Scene Goals: Getting Back to What My Hero Wants to Make Happen
Many authors say the writing process is different for each book they write. I’ve certainly found that to be true, in many ways. Let’s not even talk about how much longer this novel has taken me to write–to draft–than anything else I’ve worked on. Let’s not talk about finding out your hero wasn’t who you thought she was, or that the historical event you thought you were writing around wasn’t actually part of this story.
BUT…this week, I’m coming back to a piece of the process that has been a true and necessary part of every story I’ve successfully told. I’m not talking about success in terms of publication, but in terms of writing The End as many times as needed and getting that story to the point where it feels submittable. Writing and “finishing” a book.
And that’s setting down for each scene (or for each “bit” in a picture book) what the hero is trying to make happen. Their goal, yes, but specifically a goal that means they have to execute steps to reach that goal. The thing I always come back to, and the thing that I think actually helps me write the scenes, is that the goal doesn’t have to be a big one. Maybe it even shouldn’t be, although I’m very unfond of anything to do with “shoulds.” But I find that the smaller goals, the ones that are driven by everyday things like hunger or tiredness or anticipation or selfishness, are also more personal and, consequently, perhaps more engaging. Obviously, as you get further toward the crisis and climax (or climax and crisis–I always get the order mixed up!), the goals may get bigger. Still, I think a goal of say, Finding the Code (to disarm the bomb) is a more immediate, more relatable-to goal, than Disarming the Bomb and even more so than Saving the World (by disarming the bomb).
Today, after spending all these months working through Donald Maass’ Writing the Breakout Novel Workbook and developing a basic plot from Blake Snyder’s Save the Cat, I finally started opening up each scene card in Scrivener and writing down Caro’s goal. I don’t have any bombs in my story (okay…yet!), but I do have big, emotional problems that she’ll have to face. Even saving-the-world type problems. Today, though, in Act I, here (with some names/elements changed to protect the innocent) are the scene goals I wrote down for Caro.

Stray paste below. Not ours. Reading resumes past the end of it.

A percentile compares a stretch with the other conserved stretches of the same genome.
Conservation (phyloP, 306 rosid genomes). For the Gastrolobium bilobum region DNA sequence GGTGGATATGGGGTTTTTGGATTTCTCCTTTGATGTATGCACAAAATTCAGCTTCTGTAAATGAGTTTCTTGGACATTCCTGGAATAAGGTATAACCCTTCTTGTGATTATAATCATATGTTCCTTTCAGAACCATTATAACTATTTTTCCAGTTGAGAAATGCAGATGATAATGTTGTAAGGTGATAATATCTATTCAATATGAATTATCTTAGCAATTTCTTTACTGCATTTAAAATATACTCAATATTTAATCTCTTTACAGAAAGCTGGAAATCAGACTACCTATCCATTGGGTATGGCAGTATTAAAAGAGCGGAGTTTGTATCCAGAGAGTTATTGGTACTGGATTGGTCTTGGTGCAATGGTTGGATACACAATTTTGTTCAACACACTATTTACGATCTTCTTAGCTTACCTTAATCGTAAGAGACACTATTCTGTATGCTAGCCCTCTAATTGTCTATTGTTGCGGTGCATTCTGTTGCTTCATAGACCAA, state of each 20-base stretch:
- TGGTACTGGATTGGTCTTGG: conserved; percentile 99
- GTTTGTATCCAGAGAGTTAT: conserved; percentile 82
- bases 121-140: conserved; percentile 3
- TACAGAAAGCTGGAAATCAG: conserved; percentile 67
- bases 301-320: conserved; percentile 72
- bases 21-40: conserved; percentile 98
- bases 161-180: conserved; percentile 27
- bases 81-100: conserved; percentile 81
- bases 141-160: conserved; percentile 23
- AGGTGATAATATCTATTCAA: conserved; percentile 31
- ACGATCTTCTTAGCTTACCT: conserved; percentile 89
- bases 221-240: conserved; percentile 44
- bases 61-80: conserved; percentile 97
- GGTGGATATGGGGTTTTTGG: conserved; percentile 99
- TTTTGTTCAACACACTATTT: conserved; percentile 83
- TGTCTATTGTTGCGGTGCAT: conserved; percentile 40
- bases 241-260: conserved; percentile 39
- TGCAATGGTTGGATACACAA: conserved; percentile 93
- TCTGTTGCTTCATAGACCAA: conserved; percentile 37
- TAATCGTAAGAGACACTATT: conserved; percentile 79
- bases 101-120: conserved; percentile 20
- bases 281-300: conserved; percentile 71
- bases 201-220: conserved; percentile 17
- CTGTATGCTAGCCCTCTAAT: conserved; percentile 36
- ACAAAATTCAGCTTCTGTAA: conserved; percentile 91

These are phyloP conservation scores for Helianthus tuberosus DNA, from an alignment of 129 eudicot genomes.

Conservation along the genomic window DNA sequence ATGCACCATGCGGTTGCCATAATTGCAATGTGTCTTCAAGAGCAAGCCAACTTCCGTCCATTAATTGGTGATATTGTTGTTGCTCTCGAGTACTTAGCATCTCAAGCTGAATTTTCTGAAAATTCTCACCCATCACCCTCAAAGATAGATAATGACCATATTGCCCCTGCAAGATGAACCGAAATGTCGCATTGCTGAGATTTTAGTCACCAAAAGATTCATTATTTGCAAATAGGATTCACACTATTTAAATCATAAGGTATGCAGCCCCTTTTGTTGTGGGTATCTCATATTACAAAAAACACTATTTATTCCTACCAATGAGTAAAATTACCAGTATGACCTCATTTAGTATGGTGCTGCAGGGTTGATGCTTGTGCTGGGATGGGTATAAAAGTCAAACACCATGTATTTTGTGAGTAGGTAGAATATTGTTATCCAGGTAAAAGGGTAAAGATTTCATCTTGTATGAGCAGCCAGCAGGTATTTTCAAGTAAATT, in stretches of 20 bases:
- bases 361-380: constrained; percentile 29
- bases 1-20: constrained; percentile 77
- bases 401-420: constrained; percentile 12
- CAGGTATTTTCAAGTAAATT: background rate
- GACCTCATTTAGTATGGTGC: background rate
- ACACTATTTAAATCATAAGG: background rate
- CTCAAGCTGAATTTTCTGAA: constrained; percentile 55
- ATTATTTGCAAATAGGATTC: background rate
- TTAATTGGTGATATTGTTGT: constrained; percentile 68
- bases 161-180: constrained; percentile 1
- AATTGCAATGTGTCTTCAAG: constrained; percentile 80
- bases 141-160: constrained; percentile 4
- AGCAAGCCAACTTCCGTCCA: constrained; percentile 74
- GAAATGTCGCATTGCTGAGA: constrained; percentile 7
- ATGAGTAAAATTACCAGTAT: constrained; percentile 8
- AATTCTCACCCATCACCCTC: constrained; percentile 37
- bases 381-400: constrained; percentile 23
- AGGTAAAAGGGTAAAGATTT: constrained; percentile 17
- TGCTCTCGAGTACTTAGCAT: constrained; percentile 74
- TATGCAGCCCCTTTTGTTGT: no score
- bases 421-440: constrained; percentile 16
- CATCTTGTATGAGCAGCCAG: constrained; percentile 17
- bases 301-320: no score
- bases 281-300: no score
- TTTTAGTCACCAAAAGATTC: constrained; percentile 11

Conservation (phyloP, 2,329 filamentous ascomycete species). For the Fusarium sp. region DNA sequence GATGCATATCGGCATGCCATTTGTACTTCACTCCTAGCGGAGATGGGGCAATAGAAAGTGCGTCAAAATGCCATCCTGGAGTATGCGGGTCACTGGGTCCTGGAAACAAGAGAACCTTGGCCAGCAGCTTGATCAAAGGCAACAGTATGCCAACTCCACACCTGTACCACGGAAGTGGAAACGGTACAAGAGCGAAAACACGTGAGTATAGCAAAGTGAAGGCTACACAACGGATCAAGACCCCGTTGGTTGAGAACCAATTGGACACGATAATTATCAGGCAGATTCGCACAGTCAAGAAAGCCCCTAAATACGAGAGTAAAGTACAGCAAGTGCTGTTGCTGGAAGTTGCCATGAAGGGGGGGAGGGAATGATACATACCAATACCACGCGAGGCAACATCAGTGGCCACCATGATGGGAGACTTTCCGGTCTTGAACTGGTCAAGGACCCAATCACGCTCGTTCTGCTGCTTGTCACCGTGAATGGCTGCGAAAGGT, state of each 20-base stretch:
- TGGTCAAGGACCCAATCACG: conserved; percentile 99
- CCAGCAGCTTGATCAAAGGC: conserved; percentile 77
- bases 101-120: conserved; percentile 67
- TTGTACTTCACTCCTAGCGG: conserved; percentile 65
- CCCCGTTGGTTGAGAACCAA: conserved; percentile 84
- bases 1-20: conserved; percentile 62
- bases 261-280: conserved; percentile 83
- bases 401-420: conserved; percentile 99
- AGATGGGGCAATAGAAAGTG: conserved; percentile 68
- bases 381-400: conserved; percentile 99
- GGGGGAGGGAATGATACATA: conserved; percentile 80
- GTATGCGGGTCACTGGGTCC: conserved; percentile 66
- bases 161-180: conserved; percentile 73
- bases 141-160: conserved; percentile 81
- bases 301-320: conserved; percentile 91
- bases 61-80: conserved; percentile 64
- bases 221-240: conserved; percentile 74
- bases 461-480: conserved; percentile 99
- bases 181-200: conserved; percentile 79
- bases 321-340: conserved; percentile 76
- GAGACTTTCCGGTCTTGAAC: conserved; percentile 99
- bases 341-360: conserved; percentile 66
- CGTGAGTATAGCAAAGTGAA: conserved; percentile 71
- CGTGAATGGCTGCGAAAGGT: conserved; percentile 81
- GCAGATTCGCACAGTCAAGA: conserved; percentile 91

- To ride in an automobile (circle 1912)
- To get her father on her side about the automobile ride
- To persuade, argue, or negotiate her mother into letting them go in the automobile
- To have fun on her first automobile drive
- To call her brother on his bluff
- To get her (injured) brother out of the automobile
- To see her brother at the hospital
So, okay, yes, you can see that there are bigger problems at stake than just the action. But if you look at the part she can actually try to impact, the actions are things like taking a drive, embarrassing her brother, and getting him out of a car. Underneath it, sure, are things like being in charge of her own life, rescuing a loved one, and taking a stand. Those, however, aren’t her scene goals. They’re themes or big story threads or needs that have to be resolved, somehow, by the end of the book.
They’re not specific, personal actions.
Along with each goal, I add a few notes about obstacles: Who does what and why to get in her way? Who does what and why to help her, but–perhaps–make problems for her later? What does she herself do to create the problem? And does she achieve or not achieve the goal by the end of the scene?
I’m sure these goals and–oh, yeah–those obstacles will change. The whole danged plot will change. But…
I think I’ll be able to write the scenes. This is the story for which I’ve started a first draft twice, gone pretty far along in the page count, and then realized I was struggling with a hairball-mess of a tangle I didn’t know how to clean up. That’s why I’ve backed up and replotted and why, this week, I’m retrying that step of the process that’s worked for me in the past. Maybe it’s the one part I need to follow for every book I write, or at least for every book I write until structure becomes more automatic and natural for me. (Some day?)
All I know is that it feels at once familiar and reassuring, that it’s helping me visualize Caro out there, doing her thing, fighting her battles, and living her story. And possibly, just possibly, helping me tell it.